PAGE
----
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Tag Archives: Indian

Wedding belles

What a wedding! I am just about recovered from a very hectic weekend indeed. It all began on Friday when I was still dithering about which outfit to wear to the Indian wedding celebration on Saturday. I kept trying the two choices on, asking opinions of anyone who happened by my house, I worried about which shoes to wear with both outfits. I tell you chaps, you have no idea how lucky you are. Suit, shirt, shoes – your only potential problem is the choice of tie. You have no idea of the minefield of fashion dilemmas we ladies face. Anyway here are the choices – two shalwar kameez – tunic, trousers and shawl suits. Click on all images to enlarge.

Both outfits were beautifully made and I suppose my dilemma was that I wanted to wear them both! Here are some details of the embroidery on each shalwar kameez.

Sequins and embroidery

Sleeve detail

I eventually decided on the red suit as I thought that the pink one was a bit too bright, a bit too ‘bling’ and maybe the more classy, subtle colours of the red and cream was more appropriate for a wedding. How wrong I was! I have never seen a more stunningly colourful wedding. It was uplifting and wonderful to see the vibrant rainbow of colourful clothing, both saris and shalwar kameez, worn by all the female guests, Indian and European alike. I have a small slide show at the end to give you a flavour of the proceedings but to be honest, I didn’t take too many photographs as I was too busy enjoying myself and kept forgetting to take them!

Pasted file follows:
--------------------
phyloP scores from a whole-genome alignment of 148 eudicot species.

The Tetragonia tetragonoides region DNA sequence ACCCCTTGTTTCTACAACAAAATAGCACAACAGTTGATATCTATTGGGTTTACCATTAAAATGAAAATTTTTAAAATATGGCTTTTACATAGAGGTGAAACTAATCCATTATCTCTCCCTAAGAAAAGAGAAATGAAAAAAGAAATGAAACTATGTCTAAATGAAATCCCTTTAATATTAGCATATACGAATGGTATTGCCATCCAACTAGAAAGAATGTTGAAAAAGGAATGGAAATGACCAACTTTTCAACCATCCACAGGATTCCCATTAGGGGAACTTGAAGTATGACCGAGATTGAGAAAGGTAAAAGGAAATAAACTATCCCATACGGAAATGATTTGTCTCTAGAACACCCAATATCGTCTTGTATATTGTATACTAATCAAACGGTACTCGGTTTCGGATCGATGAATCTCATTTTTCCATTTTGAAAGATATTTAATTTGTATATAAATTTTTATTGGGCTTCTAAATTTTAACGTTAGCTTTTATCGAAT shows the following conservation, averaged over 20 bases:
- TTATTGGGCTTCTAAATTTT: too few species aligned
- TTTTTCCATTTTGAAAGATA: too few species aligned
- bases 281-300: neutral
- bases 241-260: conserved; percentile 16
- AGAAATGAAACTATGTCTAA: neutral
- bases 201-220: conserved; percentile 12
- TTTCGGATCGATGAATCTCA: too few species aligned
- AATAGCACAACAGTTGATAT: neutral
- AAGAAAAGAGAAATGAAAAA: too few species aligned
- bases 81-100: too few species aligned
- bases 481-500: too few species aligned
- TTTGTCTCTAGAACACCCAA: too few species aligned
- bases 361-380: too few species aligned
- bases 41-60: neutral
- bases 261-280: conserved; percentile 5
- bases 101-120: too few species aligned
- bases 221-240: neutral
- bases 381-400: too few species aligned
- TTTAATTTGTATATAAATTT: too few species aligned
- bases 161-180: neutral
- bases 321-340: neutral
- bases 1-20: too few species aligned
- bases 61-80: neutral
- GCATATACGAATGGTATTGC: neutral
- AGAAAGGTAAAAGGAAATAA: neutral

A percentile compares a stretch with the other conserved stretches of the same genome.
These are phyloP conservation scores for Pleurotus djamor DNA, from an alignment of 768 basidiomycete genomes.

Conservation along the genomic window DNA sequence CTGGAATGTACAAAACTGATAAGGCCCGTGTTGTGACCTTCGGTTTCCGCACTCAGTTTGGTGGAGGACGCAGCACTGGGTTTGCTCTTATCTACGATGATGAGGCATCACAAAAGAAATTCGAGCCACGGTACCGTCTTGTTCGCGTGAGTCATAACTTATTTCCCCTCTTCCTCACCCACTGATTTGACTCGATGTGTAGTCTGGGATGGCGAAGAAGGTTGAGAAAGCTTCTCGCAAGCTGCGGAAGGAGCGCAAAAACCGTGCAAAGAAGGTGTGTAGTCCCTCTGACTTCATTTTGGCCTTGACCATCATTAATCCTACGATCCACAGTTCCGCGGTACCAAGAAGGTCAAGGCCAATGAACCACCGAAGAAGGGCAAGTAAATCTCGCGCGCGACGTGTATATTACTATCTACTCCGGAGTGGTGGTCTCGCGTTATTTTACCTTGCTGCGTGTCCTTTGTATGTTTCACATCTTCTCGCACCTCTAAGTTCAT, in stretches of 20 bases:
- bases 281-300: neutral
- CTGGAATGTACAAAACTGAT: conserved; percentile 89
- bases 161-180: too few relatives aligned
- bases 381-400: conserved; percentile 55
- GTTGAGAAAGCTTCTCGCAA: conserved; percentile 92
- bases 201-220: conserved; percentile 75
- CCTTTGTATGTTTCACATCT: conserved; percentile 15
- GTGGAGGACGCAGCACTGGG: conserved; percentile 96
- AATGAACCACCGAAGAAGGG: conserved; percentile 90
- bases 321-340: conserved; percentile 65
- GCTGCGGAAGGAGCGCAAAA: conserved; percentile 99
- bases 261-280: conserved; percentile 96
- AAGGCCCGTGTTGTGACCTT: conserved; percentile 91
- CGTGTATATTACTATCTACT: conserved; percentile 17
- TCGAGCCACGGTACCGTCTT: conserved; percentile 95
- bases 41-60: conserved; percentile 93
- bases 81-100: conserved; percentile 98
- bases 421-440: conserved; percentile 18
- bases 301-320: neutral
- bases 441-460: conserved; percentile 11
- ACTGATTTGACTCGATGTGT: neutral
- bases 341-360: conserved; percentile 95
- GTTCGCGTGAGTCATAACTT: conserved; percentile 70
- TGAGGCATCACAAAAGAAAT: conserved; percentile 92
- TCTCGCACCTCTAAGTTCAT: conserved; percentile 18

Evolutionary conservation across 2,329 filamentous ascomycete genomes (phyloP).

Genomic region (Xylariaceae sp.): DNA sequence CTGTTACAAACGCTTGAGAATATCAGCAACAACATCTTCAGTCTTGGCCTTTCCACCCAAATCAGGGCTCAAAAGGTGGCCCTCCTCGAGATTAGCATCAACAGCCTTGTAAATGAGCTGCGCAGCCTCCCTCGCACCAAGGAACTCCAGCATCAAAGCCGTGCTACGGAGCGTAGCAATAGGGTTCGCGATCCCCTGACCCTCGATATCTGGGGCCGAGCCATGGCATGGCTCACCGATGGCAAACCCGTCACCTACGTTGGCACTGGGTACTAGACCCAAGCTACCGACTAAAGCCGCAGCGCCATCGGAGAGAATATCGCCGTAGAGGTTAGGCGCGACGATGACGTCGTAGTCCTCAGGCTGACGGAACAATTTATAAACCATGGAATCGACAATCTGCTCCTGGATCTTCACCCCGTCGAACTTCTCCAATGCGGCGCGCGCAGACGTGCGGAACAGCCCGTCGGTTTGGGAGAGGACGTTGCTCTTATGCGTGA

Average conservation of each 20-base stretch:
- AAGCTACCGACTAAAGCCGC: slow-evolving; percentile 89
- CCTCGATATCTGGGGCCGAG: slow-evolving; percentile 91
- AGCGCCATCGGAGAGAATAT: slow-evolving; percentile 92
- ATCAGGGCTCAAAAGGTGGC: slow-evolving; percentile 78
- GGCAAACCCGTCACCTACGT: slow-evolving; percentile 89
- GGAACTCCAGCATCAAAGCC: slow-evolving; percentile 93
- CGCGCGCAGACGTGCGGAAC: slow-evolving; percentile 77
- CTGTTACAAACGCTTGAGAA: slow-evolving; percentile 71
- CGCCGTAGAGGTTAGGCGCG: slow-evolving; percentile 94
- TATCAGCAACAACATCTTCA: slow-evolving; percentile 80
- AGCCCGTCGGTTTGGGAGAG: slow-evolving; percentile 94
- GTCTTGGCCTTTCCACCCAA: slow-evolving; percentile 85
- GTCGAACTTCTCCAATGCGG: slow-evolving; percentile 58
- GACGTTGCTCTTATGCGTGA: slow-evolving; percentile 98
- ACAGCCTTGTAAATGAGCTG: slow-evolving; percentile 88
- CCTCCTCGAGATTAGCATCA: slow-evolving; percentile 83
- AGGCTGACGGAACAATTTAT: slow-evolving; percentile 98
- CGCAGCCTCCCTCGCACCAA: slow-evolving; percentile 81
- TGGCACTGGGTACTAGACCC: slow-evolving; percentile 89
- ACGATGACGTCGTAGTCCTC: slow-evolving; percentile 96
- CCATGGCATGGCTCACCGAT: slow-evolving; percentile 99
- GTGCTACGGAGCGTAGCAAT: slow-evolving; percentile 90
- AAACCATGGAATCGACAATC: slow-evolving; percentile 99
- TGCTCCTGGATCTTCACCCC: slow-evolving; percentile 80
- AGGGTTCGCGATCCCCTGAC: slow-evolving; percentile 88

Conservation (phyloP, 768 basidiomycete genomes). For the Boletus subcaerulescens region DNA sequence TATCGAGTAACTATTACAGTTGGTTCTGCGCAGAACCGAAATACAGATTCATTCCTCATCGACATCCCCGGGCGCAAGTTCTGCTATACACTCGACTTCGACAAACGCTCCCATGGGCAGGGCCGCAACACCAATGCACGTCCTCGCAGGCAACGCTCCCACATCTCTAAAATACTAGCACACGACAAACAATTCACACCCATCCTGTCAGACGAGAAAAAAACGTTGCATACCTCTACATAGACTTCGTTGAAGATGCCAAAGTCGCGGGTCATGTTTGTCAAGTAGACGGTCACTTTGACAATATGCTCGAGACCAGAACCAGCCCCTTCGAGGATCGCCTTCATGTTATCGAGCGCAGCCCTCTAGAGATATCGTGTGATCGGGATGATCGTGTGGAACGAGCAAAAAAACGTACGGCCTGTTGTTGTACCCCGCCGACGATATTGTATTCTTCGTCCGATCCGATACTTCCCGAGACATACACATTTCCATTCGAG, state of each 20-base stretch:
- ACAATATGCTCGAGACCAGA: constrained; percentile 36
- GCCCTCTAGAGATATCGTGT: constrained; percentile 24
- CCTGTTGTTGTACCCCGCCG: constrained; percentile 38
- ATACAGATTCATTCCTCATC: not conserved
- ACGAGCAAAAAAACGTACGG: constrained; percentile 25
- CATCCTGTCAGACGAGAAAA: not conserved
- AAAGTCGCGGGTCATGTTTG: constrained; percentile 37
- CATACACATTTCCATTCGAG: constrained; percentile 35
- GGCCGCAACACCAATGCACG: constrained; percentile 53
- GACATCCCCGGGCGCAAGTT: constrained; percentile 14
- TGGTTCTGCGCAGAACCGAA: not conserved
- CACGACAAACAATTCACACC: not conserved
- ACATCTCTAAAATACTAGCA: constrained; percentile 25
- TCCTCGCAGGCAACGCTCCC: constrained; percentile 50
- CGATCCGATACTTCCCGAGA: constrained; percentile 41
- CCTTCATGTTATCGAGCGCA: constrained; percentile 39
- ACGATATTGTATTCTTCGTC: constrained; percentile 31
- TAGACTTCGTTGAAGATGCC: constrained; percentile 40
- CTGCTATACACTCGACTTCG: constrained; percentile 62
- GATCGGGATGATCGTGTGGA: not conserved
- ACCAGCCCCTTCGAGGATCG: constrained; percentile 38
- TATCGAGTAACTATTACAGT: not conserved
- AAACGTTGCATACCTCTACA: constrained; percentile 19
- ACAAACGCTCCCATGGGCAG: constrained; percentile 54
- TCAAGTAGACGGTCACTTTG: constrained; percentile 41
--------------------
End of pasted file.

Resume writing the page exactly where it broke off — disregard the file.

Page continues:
Me and my lovely boys

My younger son and my house guests, Garry and Beryl, arrived on Friday,  but my older son who was travelling from Bath, said he would arrive on Saturday morning. He finally pitched up at 1pm (the wedding started at 3pm) and I was relieved that he had made it in time. My joy at seeing him was soon shattered. His first question was ‘My suit and smart shoes are here, aren’t they?’  He hadn’t been able to find his suit at his house in Bath (needless to say he doesn’t wear it much) so he assumed they must be at my house. Wrong! What followed was an hour of panic while he tried on several old suits we had in the wardrobe. As you will see from the photograph, he is very much taller than his brother and all the old suits we had were much too short, so he changed into the shirt and tie he had brought with him, borrowed some shoes off his brother (a size or two too small) and still in his jeans they both shot off into Dorchester to try and buy him a suit. I went off to the wedding very apprehensive that either they would be late or #1 son would be unable to find a suit to fit. I needn’t have worried. They turned up with 30 minutes to spare and as you can see, he found a lovely suit which fitted perfectly.